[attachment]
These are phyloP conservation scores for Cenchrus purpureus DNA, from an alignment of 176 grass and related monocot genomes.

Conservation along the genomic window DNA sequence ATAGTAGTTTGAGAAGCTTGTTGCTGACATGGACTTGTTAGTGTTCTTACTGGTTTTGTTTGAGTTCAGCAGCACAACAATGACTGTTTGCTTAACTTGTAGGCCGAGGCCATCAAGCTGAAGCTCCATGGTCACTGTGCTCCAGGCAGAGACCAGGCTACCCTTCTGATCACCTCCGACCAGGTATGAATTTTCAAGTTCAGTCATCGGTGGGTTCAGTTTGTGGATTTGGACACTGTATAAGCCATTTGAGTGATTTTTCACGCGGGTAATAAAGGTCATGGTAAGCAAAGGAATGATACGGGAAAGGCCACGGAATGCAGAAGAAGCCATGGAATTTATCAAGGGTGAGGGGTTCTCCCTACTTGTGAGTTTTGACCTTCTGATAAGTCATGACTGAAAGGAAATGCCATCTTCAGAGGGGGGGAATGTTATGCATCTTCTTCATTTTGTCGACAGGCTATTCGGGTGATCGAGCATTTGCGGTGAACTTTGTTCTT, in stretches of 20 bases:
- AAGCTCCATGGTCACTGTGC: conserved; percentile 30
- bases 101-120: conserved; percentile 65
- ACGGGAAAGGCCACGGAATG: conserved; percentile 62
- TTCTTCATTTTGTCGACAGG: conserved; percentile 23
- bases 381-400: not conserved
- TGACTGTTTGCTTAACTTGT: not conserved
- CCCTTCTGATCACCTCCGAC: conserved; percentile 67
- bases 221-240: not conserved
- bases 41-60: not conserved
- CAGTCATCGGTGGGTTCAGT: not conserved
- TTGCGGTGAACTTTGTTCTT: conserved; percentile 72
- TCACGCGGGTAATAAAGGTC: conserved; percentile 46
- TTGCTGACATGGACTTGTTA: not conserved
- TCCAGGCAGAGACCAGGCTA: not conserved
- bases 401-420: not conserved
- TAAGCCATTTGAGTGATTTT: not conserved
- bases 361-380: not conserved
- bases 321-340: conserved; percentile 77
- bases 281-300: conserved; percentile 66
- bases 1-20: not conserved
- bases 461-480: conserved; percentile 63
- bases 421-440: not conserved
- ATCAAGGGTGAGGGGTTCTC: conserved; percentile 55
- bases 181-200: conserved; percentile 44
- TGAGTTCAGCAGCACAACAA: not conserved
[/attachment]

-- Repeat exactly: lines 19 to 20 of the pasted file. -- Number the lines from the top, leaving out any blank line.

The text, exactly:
- bases 361-380: not conserved
- bases 321-340: conserved; percentile 77